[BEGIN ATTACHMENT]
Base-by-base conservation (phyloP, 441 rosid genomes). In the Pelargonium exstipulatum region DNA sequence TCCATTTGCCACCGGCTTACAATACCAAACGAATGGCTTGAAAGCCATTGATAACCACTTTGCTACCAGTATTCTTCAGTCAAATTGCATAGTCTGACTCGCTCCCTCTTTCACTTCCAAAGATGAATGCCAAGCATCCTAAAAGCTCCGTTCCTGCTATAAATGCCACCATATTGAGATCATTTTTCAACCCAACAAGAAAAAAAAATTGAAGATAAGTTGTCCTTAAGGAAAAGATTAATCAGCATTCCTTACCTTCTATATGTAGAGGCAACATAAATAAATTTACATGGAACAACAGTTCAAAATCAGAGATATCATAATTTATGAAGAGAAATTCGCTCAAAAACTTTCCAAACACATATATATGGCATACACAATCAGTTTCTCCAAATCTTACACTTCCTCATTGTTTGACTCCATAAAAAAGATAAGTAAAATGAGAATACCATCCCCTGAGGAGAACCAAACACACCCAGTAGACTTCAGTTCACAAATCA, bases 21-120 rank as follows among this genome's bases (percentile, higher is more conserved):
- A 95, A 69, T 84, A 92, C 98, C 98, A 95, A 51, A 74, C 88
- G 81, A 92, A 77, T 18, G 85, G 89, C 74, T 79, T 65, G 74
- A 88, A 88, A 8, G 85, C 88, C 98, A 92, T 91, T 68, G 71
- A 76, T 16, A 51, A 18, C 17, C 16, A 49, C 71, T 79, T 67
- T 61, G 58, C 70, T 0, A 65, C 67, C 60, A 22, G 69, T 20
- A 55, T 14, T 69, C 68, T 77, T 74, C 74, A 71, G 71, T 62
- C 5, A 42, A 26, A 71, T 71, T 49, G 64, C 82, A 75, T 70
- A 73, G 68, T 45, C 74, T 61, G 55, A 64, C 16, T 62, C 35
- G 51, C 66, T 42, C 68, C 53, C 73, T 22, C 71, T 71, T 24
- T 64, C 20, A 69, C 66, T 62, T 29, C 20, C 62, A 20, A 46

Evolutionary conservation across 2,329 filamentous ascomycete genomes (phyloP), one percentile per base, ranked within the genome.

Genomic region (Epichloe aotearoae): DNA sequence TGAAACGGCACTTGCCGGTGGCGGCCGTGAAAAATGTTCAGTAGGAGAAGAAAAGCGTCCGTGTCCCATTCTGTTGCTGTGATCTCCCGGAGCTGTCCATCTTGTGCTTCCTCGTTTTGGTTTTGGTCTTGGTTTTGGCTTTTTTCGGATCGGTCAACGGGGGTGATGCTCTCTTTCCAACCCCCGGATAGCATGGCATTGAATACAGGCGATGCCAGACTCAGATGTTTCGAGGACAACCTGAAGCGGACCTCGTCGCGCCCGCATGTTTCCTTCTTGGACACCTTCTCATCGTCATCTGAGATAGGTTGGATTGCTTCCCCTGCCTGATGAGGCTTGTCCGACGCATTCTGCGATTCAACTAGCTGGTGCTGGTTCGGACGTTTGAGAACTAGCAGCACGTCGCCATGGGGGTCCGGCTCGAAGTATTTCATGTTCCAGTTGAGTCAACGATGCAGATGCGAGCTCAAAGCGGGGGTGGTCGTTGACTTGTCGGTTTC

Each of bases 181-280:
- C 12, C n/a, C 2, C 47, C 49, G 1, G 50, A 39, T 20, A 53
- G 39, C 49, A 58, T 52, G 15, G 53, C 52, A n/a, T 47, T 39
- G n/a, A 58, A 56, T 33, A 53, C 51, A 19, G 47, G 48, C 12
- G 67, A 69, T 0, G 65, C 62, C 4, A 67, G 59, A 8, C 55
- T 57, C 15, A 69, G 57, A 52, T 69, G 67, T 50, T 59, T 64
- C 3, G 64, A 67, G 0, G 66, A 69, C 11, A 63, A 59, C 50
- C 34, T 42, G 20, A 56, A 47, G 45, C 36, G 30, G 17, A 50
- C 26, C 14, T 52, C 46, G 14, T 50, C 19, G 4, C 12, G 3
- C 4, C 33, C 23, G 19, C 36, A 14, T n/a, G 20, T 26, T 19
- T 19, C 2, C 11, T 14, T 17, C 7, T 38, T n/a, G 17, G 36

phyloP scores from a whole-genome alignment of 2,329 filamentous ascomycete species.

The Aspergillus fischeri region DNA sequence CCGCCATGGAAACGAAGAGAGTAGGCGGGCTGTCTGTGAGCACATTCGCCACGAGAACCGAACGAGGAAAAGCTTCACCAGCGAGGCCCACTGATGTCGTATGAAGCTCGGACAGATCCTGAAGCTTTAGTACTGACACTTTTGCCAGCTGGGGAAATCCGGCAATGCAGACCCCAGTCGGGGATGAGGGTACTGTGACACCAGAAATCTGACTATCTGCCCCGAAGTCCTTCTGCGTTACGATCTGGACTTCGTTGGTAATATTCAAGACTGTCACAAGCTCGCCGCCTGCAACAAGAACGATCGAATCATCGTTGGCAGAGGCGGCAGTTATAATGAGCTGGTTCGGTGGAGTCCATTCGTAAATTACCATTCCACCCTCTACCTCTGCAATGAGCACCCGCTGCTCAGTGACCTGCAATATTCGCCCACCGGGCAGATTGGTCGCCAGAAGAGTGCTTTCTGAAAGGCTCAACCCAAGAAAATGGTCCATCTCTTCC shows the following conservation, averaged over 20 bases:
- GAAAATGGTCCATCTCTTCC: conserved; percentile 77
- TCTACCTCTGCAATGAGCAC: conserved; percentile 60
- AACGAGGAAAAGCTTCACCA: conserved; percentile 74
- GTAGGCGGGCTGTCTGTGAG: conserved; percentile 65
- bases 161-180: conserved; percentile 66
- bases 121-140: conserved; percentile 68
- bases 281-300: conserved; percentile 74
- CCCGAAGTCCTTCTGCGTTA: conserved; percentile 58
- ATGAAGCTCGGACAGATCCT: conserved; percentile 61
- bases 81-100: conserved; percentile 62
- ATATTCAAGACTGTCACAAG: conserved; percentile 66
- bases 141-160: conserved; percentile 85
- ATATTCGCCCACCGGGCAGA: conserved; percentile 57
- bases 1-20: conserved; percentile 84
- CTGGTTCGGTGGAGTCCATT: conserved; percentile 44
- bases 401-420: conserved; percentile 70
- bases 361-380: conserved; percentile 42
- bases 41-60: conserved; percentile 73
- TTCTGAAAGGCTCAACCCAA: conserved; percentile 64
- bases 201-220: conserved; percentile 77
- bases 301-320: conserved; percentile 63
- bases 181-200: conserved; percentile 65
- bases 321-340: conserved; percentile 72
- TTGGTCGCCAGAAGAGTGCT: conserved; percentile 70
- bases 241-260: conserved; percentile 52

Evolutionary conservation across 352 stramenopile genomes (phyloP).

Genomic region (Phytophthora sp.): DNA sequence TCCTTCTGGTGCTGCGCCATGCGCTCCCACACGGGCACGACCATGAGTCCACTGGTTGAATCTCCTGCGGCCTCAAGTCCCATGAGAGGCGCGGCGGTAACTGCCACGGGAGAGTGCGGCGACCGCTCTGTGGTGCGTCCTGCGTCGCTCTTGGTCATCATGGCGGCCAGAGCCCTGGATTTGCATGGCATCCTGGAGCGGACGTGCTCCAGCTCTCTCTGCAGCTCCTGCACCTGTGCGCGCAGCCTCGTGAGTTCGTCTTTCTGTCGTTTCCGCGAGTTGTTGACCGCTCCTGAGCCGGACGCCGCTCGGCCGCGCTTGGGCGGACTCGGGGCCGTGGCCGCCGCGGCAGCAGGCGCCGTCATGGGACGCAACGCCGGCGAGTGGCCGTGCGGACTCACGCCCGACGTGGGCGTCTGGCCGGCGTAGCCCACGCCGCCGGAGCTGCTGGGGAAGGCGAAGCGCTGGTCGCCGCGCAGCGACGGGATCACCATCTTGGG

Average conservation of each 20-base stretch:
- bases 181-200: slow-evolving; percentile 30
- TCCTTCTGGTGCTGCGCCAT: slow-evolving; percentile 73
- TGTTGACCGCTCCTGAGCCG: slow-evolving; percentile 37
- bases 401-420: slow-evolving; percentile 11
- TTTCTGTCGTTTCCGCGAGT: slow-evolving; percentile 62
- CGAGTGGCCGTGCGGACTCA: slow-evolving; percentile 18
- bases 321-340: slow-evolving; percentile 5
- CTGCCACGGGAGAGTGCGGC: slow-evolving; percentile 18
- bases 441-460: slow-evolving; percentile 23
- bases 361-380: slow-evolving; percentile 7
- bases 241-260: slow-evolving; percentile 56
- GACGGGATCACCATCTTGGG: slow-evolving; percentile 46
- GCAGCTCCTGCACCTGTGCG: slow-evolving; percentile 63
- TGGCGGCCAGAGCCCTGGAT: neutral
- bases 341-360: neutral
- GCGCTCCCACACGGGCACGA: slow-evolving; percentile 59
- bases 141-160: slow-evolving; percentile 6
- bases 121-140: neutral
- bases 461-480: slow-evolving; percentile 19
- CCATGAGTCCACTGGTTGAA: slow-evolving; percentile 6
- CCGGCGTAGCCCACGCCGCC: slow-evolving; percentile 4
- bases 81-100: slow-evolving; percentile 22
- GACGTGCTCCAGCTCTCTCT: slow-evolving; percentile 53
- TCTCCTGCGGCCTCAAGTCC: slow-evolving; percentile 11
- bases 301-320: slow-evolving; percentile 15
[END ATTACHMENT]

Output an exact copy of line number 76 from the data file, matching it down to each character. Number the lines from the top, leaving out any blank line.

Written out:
- bases 81-100: slow-evolving; percentile 22